In a shaded pole single-phase motor, the revolving field is produced by the use of
Right Answer is:
- A shaded-pole motor employs a salient-pole stator and a cage rotor.
- The projecting poles on the stator resemble those of DC machines except that the entire magnetic circuit is laminated and a portion of each pole is split to accommodate a short-circuited coil called a shading coil.
- The coil is usually a single band or strap of copper. The effect of the coil is to produce a small sweeping motion (revolving field) of the field flux from one side of the pole piece to the other as the field pulsates.
- This slight shift in the magnetic field produces a small starting torque.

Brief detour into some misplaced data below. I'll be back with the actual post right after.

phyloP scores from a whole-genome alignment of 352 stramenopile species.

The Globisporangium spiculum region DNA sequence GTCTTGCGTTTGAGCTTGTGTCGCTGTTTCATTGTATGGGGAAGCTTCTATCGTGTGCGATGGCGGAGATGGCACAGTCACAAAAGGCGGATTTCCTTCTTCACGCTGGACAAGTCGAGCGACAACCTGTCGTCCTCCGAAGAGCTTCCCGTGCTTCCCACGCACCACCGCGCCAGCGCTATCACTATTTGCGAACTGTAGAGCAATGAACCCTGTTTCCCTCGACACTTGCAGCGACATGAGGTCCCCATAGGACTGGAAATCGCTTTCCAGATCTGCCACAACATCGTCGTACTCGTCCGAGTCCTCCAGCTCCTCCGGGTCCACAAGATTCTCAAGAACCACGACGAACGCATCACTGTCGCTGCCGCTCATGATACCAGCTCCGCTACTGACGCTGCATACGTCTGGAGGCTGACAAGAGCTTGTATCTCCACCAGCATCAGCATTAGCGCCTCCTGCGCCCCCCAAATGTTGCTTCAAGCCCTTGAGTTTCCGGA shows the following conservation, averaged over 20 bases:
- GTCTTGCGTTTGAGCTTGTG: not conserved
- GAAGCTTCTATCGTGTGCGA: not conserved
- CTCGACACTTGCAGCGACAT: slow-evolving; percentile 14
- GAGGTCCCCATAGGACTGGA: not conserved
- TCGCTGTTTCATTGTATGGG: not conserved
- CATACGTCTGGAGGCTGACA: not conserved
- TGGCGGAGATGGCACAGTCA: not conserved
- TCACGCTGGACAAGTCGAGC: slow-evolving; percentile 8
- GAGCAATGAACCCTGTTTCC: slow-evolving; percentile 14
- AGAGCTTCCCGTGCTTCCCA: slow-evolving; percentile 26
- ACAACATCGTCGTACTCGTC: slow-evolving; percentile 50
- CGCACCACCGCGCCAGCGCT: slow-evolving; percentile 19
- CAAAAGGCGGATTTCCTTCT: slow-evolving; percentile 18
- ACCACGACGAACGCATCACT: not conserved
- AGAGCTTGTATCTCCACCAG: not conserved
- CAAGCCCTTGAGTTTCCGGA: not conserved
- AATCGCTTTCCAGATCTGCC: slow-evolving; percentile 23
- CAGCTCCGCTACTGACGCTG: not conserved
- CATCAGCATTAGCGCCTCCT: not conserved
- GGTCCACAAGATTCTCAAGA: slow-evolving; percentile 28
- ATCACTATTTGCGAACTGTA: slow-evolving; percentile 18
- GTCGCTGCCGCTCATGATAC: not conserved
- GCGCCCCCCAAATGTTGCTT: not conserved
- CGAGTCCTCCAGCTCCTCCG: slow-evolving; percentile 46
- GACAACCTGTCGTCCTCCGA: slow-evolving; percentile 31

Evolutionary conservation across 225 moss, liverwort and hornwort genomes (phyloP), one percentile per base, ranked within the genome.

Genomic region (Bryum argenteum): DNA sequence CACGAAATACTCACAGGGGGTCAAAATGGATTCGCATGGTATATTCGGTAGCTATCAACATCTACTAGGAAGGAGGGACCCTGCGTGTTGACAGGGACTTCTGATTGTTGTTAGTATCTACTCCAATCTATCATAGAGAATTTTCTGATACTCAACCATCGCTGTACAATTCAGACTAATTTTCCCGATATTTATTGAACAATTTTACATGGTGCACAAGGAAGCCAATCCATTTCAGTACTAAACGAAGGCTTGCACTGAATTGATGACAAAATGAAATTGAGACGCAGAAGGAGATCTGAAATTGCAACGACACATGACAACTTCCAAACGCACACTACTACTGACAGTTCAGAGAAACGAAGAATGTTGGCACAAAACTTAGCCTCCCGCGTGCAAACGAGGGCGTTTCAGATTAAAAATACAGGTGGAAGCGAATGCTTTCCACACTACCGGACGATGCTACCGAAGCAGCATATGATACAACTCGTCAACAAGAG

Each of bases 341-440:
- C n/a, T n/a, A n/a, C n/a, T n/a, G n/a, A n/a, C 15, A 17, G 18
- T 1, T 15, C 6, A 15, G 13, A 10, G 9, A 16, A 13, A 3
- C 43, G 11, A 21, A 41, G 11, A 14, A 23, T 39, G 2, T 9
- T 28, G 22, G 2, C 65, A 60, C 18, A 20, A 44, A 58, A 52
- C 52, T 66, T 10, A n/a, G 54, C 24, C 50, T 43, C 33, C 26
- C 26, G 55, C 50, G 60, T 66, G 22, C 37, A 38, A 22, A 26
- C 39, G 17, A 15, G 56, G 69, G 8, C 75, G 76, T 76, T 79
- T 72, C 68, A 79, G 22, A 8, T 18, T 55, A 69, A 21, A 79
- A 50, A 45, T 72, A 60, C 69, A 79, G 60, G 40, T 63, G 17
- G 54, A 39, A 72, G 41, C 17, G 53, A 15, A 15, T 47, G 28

- Thus, shaded-pole motors are self-starting.
The shaded-pole motor has the lowest starting torque of all the single-phase motors. It is relatively inexpensive and is used to turn very small fan blades connected directly to the shaft of the motor. The basic construction of this motor is very simple since no start winding is present. The imbalance in the magnetic field needed to produce rotation is obtained by shading a portion of the run winding with heavy copper wire or band.
When the motor is energized, the strength of the magnetic field is different in the area of the main poles than in the area of the shaded poles, allowing the rotor to turn.